By Josh Elliott-Traficante
With mounting unfunded liabilities in their pension systems, made worse by the recent economic turmoil, many states have begun looking at other retirement benefit options. In recent years, policy makers in a number of states have turned away from the pure pension model, instead opting for plans that are not only fair to the employees but also free the taxpayers from being left with the bill for huge deficits. Given the scale of the pension funding crisis, several reform minded states have instituted a variety of systems to replace their pension systems, which are outlined in the following paper.
Defined contribution systems however, come in a number of varieties and the basics of plans currently used by other states are laid out below:
Pure Defined Contribution System:
A pure defined contribution system functions in the same way as a private sector 401(k) functions. Money is contributed by the employee and generally matched by the employer, up to a certain percentage of the employee’s salary. Under this setup, as the employee gets closer to and passes the age of retirement, the ratio between stocks and bonds in the portfolio declines, reducing risk in exchange for greater stability. Under this set up, all of the risks and rewards of the fund is placed on the employee. There is no governmental liability once the contributions have been added.
States with mandatory defined contribution systems:
Alaska, The District of Columbia, Michigan (state employees), Utah (must choose between defined contribution plan or Hybrid plan)
States with open optional defined contribution systems:
Florida, Montana, Colorado, Ohio (all but Police &Fire), South Carolina (all but Police &Fire), North Dakota (non-classified employees)
– Potential for employees to realize greater returns
– No liabilities for the taxpayers
– Greater portability
– All of the investment risk falls on employees
In all of the states offering defined contribution plans, the employees have a say in the investment direction. While employees do not get to pick what particular stocks or bonds to buy as they would with a brokerage account, they do pick the fund. Alaska, for example, offers a selection of funds for their employees to choose from ranging from Target Date Funds to Treasury Bond funds and everything in between.[i] Among states that offer DC plans, this is a standard practice.
Variations: In House vs. Contracted Out
When discussing the possible implementation of a defined contribution system the question arises of whether to manage the assets of these plans in house, or let an investment company such as Charles Schwab or ING manage the funds. Both options are currently being exercised in other states. In Alaska’s plan for example, assets are managed by number of firms including Black Rock and T. Rowe Price, while in Utah the assets are managed in house.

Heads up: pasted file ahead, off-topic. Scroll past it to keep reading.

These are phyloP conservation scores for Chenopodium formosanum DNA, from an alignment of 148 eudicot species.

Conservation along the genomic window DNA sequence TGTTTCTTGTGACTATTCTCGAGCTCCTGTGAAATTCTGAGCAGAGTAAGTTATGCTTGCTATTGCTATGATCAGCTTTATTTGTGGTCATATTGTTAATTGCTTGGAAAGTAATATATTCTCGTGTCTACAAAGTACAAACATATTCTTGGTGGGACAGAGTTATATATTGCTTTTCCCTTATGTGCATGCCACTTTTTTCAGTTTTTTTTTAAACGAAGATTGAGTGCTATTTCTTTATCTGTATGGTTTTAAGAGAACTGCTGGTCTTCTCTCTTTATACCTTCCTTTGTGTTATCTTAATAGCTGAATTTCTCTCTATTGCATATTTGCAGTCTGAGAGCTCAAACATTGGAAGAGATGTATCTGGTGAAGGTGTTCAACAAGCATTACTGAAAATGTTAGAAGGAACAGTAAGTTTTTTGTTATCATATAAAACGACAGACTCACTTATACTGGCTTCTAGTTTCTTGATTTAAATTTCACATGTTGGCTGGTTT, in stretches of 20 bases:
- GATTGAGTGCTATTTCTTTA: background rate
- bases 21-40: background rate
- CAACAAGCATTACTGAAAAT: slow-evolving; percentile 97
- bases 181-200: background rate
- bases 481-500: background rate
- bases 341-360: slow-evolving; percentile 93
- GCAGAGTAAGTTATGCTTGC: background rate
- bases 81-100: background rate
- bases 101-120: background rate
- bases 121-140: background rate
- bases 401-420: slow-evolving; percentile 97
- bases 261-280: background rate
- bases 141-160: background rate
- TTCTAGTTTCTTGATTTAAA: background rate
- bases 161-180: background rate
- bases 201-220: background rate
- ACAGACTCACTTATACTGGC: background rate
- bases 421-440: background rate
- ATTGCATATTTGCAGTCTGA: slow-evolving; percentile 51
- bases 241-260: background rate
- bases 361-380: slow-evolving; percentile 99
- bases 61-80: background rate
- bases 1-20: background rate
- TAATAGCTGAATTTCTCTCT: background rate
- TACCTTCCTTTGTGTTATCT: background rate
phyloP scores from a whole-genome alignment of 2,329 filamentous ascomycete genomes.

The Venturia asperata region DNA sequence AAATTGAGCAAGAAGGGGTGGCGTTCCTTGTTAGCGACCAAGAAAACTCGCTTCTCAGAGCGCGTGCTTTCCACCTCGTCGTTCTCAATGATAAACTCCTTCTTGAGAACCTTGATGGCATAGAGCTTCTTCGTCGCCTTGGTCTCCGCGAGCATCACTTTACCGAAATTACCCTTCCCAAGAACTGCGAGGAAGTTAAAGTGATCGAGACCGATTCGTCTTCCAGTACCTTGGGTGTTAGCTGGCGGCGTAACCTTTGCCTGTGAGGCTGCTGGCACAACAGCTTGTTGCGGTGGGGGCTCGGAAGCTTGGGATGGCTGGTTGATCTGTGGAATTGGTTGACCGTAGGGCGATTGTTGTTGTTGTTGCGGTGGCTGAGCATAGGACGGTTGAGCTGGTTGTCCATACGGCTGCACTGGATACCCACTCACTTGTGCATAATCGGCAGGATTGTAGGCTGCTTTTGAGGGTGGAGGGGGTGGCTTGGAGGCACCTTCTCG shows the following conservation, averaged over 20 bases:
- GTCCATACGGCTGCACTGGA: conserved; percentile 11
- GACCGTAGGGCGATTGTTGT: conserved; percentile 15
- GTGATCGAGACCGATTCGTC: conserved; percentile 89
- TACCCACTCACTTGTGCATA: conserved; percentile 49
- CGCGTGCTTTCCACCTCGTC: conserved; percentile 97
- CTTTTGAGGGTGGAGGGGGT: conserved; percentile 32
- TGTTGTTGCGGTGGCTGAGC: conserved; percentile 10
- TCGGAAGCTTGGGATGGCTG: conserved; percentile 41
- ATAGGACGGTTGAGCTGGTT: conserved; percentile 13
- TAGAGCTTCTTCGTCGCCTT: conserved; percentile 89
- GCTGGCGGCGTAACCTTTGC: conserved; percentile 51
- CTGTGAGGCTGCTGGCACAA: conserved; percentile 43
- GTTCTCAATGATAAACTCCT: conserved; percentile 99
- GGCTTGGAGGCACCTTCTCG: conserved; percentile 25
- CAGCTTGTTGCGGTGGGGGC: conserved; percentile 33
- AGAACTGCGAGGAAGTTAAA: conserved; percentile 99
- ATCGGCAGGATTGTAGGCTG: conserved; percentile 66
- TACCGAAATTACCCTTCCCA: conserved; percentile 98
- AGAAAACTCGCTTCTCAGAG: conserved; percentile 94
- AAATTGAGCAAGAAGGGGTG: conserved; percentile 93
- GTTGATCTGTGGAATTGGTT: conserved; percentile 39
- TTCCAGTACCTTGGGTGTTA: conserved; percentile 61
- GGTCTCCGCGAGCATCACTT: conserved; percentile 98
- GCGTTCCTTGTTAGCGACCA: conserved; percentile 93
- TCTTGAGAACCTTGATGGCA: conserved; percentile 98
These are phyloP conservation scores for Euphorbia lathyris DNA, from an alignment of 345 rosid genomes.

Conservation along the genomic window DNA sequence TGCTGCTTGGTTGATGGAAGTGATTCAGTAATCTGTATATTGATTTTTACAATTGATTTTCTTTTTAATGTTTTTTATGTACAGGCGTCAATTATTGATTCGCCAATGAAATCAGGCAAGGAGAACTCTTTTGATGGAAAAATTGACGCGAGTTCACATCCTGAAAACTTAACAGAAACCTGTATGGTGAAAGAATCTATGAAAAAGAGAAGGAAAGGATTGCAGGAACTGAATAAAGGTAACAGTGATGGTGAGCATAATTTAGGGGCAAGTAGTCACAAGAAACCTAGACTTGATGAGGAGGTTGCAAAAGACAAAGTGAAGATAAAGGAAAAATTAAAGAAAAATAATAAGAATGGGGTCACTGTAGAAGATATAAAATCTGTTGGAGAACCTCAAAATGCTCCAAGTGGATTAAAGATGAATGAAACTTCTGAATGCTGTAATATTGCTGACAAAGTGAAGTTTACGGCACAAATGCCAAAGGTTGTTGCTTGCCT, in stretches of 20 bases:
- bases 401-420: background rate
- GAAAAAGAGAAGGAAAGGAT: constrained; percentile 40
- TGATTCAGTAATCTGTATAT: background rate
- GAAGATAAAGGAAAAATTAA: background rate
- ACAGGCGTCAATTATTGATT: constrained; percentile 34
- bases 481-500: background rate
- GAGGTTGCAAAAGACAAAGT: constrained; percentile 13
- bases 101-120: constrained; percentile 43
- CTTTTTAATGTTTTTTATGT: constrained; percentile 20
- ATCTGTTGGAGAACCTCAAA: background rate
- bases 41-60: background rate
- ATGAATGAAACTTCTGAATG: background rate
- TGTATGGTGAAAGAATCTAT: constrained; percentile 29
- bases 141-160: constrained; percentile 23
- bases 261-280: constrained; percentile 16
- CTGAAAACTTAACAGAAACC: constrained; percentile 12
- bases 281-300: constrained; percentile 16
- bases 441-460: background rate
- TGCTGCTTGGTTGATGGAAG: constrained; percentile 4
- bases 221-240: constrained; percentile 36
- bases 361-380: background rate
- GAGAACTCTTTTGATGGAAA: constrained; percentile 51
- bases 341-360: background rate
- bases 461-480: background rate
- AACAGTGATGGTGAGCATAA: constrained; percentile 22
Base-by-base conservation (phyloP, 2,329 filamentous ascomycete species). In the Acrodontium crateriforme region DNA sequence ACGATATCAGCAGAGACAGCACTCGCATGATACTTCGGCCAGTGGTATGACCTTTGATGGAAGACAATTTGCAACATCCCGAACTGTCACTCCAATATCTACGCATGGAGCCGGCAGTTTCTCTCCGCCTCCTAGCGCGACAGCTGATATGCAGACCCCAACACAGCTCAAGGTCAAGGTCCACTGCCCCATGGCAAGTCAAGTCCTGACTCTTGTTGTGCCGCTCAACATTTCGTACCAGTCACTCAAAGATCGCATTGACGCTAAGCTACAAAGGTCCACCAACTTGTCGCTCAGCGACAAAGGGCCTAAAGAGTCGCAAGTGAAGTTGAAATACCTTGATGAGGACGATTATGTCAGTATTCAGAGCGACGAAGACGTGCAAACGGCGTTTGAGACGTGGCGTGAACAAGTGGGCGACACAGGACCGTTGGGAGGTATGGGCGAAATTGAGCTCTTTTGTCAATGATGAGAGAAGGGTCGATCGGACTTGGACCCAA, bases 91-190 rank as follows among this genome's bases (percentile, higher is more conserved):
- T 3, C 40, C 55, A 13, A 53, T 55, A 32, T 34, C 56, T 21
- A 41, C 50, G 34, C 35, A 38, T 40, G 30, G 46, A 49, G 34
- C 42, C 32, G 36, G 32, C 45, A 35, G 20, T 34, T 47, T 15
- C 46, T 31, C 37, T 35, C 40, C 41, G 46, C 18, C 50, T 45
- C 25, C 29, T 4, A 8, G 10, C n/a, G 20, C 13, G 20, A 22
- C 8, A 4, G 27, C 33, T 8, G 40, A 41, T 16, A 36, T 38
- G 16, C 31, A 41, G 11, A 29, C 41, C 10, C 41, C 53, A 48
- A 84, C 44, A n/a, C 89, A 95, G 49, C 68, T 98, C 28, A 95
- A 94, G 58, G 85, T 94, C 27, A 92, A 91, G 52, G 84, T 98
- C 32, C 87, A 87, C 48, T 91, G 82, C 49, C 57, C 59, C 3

Implementations and Important Considerations:
No two states are exactly alike, so what simply taking what one state has done and doing it here in New Hampshire without modification would be unwise. For New Hampshire to switch over to a defined contribution system, changes would be need to be made to Group II (Police and Fire) to ensure equity between the two groups. Currently Group I employees pay into Social Security while working and receive benefits when they retire. It functions similarly to a pension plan in that it provides a regular and guaranteed payment. Group II however, neither pays into, nor receives Social Security (in part this is why they pay higher contribution rates currently.) In order to give Group II retirees the same assurances their Group I counter parts have, there are two potential options, either require Group II members to enroll in Social Security or create a version of a Hybrid Plan, which combines a pension and a 401k scheme that is only open to Group II.
The Hybrid System:
Hybrid System, combines a reduced pension and with a supplemental 401(k) for retirement benefits. The idea, similar to that of social security, is to give retired state employees some sense of stability in their retirement income, while not also burdening the tax payers with large pension liabilities. In the example of a hypothetical Hybrid System, the employee’s and employer’s contribution total 10% of the salary of the employee. This 10% contribution is then divided between a pension fund and a 401(k) fund. Each year the contribution rate for the pension portion is assessed, so as an example for Utah the 2011-2012 year the rate was calculated by actuaries to be 7.59%. The remaining 2.41% was contributed to the 401(k) portion.[ii]
The above model is only one way for a hybrid model to function. For example, under Georgia’s plan, the employee pays 1.25% towards the pension portion and the state contributes a portion set by actuaries (7.42% for 2011-2012 year). The employee contributes mandatory 1% to the 401(k) plan, with the state matching 100% for the first 1% and 50% for the next 4%. In simpler terms, the state’s maximum contribution to the 401(k) portion is 3%[iii]